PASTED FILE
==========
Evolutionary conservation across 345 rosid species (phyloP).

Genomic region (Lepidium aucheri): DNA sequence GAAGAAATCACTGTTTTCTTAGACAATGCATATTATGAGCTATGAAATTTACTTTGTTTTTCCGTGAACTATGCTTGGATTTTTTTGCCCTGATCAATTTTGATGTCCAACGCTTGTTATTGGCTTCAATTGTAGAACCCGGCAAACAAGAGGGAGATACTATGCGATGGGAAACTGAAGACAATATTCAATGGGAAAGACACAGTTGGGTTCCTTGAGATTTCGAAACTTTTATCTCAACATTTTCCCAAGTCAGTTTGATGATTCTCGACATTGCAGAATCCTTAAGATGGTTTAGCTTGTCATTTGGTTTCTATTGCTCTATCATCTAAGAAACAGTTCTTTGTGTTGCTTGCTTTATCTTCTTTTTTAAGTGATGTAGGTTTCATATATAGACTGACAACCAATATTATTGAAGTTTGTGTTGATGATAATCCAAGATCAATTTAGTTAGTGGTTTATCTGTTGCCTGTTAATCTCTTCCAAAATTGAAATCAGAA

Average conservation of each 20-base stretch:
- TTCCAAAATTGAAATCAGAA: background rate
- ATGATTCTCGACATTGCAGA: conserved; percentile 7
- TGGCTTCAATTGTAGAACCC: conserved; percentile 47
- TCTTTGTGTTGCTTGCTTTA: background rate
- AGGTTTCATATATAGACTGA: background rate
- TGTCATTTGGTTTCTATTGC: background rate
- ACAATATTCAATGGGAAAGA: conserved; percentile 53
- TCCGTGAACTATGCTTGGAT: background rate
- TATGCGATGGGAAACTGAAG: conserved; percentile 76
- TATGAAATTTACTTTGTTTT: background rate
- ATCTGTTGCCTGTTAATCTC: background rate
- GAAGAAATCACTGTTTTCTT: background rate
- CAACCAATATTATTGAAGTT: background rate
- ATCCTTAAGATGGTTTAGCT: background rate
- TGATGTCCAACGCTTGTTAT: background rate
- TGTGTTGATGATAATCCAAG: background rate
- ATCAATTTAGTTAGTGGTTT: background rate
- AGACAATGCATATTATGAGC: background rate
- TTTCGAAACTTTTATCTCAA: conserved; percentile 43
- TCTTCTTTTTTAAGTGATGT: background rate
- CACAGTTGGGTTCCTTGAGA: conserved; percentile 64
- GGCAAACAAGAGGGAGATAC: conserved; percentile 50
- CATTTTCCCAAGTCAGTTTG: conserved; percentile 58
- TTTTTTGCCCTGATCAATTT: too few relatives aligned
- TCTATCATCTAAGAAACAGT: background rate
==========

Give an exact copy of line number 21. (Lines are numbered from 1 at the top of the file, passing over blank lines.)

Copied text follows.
- AGACAATGCATATTATGAGC: background rate